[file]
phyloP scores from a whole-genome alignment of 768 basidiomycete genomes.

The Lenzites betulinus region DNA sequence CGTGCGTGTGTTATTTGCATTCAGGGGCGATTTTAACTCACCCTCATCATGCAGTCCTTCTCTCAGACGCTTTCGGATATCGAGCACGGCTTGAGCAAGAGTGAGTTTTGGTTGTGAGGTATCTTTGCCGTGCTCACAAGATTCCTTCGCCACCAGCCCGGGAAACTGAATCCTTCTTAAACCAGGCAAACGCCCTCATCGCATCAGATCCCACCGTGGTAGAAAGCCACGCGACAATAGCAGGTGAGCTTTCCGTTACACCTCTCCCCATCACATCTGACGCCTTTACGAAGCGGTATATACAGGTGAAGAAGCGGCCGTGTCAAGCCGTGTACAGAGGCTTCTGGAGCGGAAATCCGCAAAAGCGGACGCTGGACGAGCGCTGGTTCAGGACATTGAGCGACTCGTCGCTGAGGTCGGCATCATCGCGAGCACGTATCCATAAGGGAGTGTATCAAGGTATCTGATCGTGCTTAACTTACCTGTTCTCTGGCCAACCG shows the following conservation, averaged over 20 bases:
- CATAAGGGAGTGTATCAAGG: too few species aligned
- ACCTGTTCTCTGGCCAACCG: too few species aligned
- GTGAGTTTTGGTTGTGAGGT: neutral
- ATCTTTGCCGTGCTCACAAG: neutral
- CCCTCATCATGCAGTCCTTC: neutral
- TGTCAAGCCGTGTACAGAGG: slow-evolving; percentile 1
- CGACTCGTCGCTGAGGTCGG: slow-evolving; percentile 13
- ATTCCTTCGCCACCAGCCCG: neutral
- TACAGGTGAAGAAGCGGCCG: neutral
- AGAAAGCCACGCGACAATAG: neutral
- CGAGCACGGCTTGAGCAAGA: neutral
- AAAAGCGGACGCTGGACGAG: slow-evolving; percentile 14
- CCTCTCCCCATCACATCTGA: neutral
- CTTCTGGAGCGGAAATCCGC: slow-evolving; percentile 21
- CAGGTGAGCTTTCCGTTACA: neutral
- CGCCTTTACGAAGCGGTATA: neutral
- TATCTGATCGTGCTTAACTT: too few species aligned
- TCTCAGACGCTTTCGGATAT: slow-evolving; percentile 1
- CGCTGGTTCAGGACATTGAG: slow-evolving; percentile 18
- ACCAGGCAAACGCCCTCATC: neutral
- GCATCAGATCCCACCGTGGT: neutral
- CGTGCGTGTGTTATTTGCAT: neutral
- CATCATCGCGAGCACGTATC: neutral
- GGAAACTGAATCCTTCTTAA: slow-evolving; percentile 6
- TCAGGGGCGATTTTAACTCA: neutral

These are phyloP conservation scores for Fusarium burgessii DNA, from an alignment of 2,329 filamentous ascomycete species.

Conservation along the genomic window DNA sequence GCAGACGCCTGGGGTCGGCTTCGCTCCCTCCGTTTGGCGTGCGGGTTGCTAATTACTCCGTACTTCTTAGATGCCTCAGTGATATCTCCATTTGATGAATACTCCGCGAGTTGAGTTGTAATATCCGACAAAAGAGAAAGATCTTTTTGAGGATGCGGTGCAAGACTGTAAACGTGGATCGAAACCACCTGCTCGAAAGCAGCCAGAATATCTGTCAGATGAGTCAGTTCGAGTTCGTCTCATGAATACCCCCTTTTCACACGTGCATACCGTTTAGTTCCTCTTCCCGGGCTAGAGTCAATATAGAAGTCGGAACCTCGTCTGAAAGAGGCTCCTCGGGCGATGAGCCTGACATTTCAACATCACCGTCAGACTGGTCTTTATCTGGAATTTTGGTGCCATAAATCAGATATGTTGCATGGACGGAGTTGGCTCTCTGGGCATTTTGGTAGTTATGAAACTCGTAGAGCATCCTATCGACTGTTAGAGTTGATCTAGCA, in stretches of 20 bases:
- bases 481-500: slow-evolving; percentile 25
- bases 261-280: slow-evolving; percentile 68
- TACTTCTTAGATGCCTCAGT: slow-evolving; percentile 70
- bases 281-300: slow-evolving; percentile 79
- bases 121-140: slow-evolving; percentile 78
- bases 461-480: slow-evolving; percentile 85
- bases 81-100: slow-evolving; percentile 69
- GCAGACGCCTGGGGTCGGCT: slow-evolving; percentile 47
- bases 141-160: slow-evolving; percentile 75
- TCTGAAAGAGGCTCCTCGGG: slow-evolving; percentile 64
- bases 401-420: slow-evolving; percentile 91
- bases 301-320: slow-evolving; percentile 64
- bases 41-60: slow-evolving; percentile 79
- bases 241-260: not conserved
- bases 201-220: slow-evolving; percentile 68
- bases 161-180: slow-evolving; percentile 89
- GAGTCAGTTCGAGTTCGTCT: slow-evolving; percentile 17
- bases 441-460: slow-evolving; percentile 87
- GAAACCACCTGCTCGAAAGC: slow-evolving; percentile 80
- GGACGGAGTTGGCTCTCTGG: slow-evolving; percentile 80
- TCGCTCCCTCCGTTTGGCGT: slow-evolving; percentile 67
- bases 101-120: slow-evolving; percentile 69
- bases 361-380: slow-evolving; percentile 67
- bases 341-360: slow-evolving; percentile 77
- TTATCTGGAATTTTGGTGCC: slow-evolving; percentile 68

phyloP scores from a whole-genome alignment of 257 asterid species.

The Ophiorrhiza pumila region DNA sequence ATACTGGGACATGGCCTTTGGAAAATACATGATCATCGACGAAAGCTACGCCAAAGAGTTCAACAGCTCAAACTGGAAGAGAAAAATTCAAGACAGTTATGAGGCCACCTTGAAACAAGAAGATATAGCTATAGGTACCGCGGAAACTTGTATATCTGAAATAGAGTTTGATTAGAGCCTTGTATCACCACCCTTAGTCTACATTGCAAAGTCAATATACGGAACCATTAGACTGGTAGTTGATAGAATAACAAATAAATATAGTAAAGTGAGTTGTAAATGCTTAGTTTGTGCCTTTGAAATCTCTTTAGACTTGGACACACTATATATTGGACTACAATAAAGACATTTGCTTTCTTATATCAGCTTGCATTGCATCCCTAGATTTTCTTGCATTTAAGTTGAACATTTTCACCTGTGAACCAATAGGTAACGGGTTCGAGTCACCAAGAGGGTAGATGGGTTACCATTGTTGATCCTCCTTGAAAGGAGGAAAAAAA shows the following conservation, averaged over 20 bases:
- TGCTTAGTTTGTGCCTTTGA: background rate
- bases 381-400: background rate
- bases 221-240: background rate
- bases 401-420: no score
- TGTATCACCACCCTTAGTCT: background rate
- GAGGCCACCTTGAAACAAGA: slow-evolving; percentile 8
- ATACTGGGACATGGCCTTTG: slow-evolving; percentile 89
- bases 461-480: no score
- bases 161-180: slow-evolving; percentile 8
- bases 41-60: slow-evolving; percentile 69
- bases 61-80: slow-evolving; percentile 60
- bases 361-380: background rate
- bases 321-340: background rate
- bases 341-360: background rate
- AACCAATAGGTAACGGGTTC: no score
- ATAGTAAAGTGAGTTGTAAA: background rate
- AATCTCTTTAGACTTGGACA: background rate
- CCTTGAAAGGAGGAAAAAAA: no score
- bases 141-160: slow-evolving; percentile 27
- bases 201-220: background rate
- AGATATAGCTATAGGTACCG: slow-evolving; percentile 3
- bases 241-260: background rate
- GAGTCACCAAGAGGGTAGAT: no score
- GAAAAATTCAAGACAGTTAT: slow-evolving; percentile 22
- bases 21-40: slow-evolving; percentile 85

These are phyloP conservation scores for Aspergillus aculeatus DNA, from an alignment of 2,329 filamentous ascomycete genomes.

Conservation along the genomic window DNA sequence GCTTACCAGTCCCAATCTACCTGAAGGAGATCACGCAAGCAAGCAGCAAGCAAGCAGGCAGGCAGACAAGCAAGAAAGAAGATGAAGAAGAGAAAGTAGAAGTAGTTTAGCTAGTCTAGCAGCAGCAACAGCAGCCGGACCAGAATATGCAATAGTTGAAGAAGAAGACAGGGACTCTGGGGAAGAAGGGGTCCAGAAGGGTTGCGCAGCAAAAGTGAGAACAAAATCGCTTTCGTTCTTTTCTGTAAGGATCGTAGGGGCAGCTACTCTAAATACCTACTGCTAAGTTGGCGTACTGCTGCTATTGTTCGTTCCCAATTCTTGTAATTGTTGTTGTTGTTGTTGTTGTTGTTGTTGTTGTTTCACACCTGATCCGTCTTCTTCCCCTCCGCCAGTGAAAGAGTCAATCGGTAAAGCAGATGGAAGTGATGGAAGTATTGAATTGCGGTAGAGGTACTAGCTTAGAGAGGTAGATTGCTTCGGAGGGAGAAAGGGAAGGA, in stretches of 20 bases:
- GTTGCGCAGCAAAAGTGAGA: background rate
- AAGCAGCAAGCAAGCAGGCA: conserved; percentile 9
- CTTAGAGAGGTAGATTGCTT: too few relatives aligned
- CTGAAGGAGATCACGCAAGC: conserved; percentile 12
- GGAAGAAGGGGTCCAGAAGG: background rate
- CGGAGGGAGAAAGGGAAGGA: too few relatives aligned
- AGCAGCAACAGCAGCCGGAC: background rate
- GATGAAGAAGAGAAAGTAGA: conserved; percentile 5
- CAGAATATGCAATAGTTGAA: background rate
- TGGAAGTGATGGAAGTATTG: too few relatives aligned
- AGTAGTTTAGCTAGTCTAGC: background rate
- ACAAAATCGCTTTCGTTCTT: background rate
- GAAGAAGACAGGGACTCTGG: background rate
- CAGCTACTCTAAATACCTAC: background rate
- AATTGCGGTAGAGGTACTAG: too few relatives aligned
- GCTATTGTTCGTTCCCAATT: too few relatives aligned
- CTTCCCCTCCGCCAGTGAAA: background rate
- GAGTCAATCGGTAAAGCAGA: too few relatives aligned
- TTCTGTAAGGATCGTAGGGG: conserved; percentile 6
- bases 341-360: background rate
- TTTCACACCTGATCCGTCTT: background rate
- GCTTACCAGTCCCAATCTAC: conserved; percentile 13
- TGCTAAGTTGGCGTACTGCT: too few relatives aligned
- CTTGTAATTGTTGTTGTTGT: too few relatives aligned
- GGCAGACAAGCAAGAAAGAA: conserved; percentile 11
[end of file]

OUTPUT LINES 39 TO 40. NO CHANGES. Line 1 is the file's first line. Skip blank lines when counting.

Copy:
- TCTGAAAGAGGCTCCTCGGG: slow-evolving; percentile 64
- bases 401-420: slow-evolving; percentile 91